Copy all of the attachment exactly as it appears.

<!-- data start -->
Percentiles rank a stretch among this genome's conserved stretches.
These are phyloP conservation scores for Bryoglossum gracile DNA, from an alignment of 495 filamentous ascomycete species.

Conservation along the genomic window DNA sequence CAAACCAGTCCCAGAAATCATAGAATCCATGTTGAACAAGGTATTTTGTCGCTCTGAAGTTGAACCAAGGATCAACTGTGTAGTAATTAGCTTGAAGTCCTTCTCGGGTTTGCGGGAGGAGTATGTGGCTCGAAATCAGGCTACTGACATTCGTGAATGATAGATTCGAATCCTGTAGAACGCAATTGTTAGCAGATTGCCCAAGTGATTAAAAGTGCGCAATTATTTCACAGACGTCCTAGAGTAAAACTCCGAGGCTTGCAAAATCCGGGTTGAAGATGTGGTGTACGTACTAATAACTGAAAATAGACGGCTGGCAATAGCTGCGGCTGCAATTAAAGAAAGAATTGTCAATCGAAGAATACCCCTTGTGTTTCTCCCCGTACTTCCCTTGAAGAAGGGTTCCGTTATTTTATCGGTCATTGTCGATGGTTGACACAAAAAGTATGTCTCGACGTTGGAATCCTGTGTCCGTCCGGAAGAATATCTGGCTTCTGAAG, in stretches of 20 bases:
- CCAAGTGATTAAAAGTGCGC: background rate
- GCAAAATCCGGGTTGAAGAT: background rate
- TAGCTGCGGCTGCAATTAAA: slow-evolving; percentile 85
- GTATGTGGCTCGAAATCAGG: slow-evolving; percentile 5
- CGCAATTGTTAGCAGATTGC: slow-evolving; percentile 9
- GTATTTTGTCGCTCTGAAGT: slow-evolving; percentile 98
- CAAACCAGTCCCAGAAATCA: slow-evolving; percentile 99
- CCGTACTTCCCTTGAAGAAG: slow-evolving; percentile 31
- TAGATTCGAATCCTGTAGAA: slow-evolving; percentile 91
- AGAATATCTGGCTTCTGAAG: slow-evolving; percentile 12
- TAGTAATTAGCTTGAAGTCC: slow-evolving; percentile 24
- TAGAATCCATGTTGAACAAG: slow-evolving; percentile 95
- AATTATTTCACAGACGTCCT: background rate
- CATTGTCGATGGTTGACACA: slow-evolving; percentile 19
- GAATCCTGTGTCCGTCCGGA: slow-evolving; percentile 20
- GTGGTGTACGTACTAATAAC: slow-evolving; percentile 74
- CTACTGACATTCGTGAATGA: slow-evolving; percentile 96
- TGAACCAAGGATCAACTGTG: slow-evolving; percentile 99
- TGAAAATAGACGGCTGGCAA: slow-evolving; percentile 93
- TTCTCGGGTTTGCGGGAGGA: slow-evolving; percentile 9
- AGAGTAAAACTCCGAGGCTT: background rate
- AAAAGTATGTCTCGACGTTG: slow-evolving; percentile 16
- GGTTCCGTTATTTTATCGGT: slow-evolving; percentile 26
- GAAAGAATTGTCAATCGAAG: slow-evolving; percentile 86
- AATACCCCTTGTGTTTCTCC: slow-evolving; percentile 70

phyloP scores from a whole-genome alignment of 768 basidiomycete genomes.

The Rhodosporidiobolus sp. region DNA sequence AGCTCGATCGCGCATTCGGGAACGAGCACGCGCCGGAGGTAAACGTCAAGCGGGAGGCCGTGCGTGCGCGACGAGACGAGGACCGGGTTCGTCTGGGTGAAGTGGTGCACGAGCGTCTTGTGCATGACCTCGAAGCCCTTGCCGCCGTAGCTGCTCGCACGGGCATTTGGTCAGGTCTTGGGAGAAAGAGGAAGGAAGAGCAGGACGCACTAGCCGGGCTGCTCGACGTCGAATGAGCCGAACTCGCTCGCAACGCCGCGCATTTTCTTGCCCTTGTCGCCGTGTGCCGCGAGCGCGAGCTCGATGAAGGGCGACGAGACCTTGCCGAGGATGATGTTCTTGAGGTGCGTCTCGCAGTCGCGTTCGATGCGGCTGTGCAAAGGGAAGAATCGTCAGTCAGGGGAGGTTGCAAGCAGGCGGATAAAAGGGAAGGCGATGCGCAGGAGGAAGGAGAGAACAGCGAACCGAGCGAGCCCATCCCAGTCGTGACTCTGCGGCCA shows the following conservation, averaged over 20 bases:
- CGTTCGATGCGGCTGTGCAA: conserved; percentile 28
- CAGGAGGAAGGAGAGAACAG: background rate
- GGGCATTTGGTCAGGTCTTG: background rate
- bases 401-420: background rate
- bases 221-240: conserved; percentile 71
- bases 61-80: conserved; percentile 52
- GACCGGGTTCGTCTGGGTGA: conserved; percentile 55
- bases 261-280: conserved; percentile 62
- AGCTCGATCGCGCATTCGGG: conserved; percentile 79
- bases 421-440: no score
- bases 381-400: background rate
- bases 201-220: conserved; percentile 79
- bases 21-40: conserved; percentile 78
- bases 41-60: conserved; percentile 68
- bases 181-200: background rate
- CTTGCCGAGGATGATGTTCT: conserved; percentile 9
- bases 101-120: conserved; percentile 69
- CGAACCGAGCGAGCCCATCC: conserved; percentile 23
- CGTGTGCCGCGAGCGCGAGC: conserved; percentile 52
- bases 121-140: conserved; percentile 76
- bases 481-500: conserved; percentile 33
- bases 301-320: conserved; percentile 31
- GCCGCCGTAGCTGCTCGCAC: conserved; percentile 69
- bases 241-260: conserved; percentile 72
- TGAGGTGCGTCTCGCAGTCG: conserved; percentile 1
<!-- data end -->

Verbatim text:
Percentiles rank a stretch among this genome's conserved stretches.
These are phyloP conservation scores for Bryoglossum gracile DNA, from an alignment of 495 filamentous ascomycete species.

Conservation along the genomic window DNA sequence CAAACCAGTCCCAGAAATCATAGAATCCATGTTGAACAAGGTATTTTGTCGCTCTGAAGTTGAACCAAGGATCAACTGTGTAGTAATTAGCTTGAAGTCCTTCTCGGGTTTGCGGGAGGAGTATGTGGCTCGAAATCAGGCTACTGACATTCGTGAATGATAGATTCGAATCCTGTAGAACGCAATTGTTAGCAGATTGCCCAAGTGATTAAAAGTGCGCAATTATTTCACAGACGTCCTAGAGTAAAACTCCGAGGCTTGCAAAATCCGGGTTGAAGATGTGGTGTACGTACTAATAACTGAAAATAGACGGCTGGCAATAGCTGCGGCTGCAATTAAAGAAAGAATTGTCAATCGAAGAATACCCCTTGTGTTTCTCCCCGTACTTCCCTTGAAGAAGGGTTCCGTTATTTTATCGGTCATTGTCGATGGTTGACACAAAAAGTATGTCTCGACGTTGGAATCCTGTGTCCGTCCGGAAGAATATCTGGCTTCTGAAG, in stretches of 20 bases:
- CCAAGTGATTAAAAGTGCGC: background rate
- GCAAAATCCGGGTTGAAGAT: background rate
- TAGCTGCGGCTGCAATTAAA: slow-evolving; percentile 85
- GTATGTGGCTCGAAATCAGG: slow-evolving; percentile 5
- CGCAATTGTTAGCAGATTGC: slow-evolving; percentile 9
- GTATTTTGTCGCTCTGAAGT: slow-evolving; percentile 98
- CAAACCAGTCCCAGAAATCA: slow-evolving; percentile 99
- CCGTACTTCCCTTGAAGAAG: slow-evolving; percentile 31
- TAGATTCGAATCCTGTAGAA: slow-evolving; percentile 91
- AGAATATCTGGCTTCTGAAG: slow-evolving; percentile 12
- TAGTAATTAGCTTGAAGTCC: slow-evolving; percentile 24
- TAGAATCCATGTTGAACAAG: slow-evolving; percentile 95
- AATTATTTCACAGACGTCCT: background rate
- CATTGTCGATGGTTGACACA: slow-evolving; percentile 19
- GAATCCTGTGTCCGTCCGGA: slow-evolving; percentile 20
- GTGGTGTACGTACTAATAAC: slow-evolving; percentile 74
- CTACTGACATTCGTGAATGA: slow-evolving; percentile 96
- TGAACCAAGGATCAACTGTG: slow-evolving; percentile 99
- TGAAAATAGACGGCTGGCAA: slow-evolving; percentile 93
- TTCTCGGGTTTGCGGGAGGA: slow-evolving; percentile 9
- AGAGTAAAACTCCGAGGCTT: background rate
- AAAAGTATGTCTCGACGTTG: slow-evolving; percentile 16
- GGTTCCGTTATTTTATCGGT: slow-evolving; percentile 26
- GAAAGAATTGTCAATCGAAG: slow-evolving; percentile 86
- AATACCCCTTGTGTTTCTCC: slow-evolving; percentile 70

phyloP scores from a whole-genome alignment of 768 basidiomycete genomes.

The Rhodosporidiobolus sp. region DNA sequence AGCTCGATCGCGCATTCGGGAACGAGCACGCGCCGGAGGTAAACGTCAAGCGGGAGGCCGTGCGTGCGCGACGAGACGAGGACCGGGTTCGTCTGGGTGAAGTGGTGCACGAGCGTCTTGTGCATGACCTCGAAGCCCTTGCCGCCGTAGCTGCTCGCACGGGCATTTGGTCAGGTCTTGGGAGAAAGAGGAAGGAAGAGCAGGACGCACTAGCCGGGCTGCTCGACGTCGAATGAGCCGAACTCGCTCGCAACGCCGCGCATTTTCTTGCCCTTGTCGCCGTGTGCCGCGAGCGCGAGCTCGATGAAGGGCGACGAGACCTTGCCGAGGATGATGTTCTTGAGGTGCGTCTCGCAGTCGCGTTCGATGCGGCTGTGCAAAGGGAAGAATCGTCAGTCAGGGGAGGTTGCAAGCAGGCGGATAAAAGGGAAGGCGATGCGCAGGAGGAAGGAGAGAACAGCGAACCGAGCGAGCCCATCCCAGTCGTGACTCTGCGGCCA shows the following conservation, averaged over 20 bases:
- CGTTCGATGCGGCTGTGCAA: conserved; percentile 28
- CAGGAGGAAGGAGAGAACAG: background rate
- GGGCATTTGGTCAGGTCTTG: background rate
- bases 401-420: background rate
- bases 221-240: conserved; percentile 71
- bases 61-80: conserved; percentile 52
- GACCGGGTTCGTCTGGGTGA: conserved; percentile 55
- bases 261-280: conserved; percentile 62
- AGCTCGATCGCGCATTCGGG: conserved; percentile 79
- bases 421-440: no score
- bases 381-400: background rate
- bases 201-220: conserved; percentile 79
- bases 21-40: conserved; percentile 78
- bases 41-60: conserved; percentile 68
- bases 181-200: background rate
- CTTGCCGAGGATGATGTTCT: conserved; percentile 9
- bases 101-120: conserved; percentile 69
- CGAACCGAGCGAGCCCATCC: conserved; percentile 23
- CGTGTGCCGCGAGCGCGAGC: conserved; percentile 52
- bases 121-140: conserved; percentile 76
- bases 481-500: conserved; percentile 33
- bases 301-320: conserved; percentile 31
- GCCGCCGTAGCTGCTCGCAC: conserved; percentile 69
- bases 241-260: conserved; percentile 72
- TGAGGTGCGTCTCGCAGTCG: conserved; percentile 1